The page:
After decades of searching, NASA scientists have detected the veil of dust kicked up by tiny meteoroid impacts on the moon. The Apollo astronauts and many spacecraft had tried to detect sunlight reflected from the dust and failed.
So, instead, the scientists of the Lunar Atmosphere and Dust Environment Explorer (LADEE) spacecraft used an onboard instrument that detects micrometer-size dust particles when they hit the instrument at several thousand kilometers per hour and vaporize.
With precise timing, the camera aboard NASA's Lunar Reconnaissance Orbiter (LRO) was able to take this picture of NASA's Lunar Atmosphere and Dust Environment Explorer (LADEE) spacecraft as it orbited our nearest celestial neighbor. LRO imaged LADEE, about 5.6 miles beneath it, at 8:11 p.m. EST on Jan. 14, 2014.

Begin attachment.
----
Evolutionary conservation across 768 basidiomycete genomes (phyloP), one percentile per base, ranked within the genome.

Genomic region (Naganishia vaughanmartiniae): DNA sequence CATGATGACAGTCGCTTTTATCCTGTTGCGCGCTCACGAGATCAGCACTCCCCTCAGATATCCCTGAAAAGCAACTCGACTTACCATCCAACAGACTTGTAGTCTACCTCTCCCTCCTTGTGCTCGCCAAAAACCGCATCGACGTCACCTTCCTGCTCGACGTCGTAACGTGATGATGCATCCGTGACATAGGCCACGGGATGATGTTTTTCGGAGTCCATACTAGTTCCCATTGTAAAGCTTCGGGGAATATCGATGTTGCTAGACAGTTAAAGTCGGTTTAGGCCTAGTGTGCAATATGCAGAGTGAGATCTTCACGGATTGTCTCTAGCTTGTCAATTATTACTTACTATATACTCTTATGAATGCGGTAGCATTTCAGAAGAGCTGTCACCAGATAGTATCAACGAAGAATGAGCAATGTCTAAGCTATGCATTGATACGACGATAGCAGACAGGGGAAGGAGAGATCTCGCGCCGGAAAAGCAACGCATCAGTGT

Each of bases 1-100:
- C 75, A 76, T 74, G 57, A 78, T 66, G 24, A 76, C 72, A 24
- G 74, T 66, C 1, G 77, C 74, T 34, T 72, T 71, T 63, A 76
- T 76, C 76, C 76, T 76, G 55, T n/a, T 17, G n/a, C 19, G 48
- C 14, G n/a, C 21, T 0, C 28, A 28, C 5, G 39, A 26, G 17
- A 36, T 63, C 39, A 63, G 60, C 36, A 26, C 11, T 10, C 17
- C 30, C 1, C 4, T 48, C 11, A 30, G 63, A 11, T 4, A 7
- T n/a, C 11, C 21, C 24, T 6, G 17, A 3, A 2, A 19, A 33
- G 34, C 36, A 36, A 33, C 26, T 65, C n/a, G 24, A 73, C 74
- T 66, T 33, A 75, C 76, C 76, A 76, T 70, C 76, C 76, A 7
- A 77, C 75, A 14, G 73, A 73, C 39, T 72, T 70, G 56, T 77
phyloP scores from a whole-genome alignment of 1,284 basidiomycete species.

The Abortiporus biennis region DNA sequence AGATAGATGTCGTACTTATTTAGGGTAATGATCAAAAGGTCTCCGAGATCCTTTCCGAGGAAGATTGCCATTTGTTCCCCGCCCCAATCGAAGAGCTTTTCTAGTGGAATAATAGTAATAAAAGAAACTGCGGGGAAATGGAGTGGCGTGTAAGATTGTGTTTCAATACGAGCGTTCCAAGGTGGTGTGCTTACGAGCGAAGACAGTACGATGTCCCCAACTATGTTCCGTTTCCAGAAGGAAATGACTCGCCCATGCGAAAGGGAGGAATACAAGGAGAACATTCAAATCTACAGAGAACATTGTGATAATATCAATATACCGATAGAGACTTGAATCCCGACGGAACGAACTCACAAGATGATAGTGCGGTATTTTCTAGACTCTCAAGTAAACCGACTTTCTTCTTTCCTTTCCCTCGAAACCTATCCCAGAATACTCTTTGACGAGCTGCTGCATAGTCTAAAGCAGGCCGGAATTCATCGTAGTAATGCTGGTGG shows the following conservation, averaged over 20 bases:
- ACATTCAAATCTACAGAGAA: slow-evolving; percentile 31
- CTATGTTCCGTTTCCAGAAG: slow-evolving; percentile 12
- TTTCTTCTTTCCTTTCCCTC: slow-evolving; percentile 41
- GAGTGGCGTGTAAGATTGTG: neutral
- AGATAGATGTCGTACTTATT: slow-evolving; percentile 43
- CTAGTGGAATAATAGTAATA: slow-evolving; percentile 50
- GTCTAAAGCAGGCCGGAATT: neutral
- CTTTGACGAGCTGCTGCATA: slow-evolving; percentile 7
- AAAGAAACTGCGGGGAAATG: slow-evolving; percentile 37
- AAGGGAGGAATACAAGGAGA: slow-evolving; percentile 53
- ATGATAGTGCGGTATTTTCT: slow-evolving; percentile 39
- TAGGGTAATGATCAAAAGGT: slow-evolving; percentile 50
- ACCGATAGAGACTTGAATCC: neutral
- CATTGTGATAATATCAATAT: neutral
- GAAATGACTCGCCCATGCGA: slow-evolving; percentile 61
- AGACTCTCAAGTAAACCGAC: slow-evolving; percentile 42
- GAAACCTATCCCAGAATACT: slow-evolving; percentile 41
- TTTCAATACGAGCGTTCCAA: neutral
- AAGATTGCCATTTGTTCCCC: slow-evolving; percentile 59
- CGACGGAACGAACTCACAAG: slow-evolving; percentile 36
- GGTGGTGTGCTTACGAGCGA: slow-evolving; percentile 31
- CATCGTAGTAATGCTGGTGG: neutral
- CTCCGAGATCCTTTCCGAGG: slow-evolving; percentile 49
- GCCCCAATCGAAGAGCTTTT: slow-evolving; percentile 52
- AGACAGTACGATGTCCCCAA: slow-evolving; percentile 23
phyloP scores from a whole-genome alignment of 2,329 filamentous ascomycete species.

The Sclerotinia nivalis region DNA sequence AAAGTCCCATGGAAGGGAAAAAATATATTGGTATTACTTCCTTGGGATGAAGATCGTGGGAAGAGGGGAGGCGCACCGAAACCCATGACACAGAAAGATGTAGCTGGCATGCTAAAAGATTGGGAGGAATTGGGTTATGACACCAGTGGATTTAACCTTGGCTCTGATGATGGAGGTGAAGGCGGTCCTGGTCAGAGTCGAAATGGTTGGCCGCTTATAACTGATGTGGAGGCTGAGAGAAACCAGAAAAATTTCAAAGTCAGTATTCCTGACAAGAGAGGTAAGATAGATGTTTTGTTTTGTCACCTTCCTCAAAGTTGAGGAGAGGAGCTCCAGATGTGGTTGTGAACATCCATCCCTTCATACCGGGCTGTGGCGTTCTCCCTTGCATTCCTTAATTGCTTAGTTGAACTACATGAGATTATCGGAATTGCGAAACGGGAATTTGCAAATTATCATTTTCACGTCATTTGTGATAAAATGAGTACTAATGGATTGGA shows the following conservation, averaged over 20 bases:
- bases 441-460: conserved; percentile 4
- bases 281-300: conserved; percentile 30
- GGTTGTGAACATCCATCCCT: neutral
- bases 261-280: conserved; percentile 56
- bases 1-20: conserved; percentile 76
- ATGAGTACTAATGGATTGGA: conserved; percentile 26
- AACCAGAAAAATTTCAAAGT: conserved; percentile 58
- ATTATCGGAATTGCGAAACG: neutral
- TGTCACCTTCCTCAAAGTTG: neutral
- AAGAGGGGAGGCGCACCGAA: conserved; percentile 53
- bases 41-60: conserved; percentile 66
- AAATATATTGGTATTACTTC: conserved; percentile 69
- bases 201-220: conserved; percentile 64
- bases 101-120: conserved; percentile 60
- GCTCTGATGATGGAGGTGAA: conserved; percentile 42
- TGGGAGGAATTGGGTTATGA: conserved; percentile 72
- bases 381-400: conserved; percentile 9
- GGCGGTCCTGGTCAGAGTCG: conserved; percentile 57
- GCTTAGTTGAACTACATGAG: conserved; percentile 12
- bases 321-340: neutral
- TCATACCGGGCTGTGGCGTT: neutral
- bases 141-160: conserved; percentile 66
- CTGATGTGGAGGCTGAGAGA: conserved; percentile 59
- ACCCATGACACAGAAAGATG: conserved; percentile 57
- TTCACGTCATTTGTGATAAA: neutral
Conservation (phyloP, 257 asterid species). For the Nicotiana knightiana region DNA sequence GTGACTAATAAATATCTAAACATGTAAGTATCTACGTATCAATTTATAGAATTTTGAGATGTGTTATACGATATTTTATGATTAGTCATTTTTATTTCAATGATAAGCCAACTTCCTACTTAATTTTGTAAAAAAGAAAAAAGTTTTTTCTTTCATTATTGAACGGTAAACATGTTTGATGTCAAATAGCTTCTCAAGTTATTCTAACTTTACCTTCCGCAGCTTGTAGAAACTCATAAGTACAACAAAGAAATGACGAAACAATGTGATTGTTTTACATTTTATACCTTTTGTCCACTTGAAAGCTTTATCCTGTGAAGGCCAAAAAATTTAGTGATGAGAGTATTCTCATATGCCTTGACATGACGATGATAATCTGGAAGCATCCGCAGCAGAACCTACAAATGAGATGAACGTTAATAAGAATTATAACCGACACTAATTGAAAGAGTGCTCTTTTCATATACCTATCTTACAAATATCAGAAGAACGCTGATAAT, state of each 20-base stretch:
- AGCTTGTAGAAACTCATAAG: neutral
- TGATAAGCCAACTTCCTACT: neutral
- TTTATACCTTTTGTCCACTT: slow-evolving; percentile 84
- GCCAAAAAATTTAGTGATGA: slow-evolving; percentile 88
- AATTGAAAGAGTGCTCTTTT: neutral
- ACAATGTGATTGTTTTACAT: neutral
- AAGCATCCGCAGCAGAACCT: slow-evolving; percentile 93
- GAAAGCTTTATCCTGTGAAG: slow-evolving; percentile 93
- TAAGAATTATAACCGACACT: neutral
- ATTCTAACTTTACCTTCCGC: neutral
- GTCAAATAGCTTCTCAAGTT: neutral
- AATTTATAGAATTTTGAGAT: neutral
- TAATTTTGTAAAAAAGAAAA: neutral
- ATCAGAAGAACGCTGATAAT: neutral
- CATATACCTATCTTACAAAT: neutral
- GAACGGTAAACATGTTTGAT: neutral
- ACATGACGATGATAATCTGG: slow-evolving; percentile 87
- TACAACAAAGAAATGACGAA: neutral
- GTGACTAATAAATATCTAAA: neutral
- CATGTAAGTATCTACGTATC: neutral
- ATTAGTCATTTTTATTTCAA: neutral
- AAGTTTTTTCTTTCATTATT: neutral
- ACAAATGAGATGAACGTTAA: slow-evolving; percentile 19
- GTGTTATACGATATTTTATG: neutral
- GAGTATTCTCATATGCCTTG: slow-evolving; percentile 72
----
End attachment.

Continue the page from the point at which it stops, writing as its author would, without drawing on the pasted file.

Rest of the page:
Orbiting the moon as low as a few tens of kilometers above the surface, LADEE detected a dust impact every minute or two on average except when a meteoroid shower hitting the moon kicked up many more times the debris.
Researchers should be able to use these LADEE observations to see whether the impact debris blown off the moons of Pluto will present a hazard to the New Horizons spacecraft when it flies by the ice dwarf planet in July of next year.
Also on HuffPost:
The Morning Email helps you start your workday with everything you need to know: breaking news, entertainment and a dash of fun. Learn more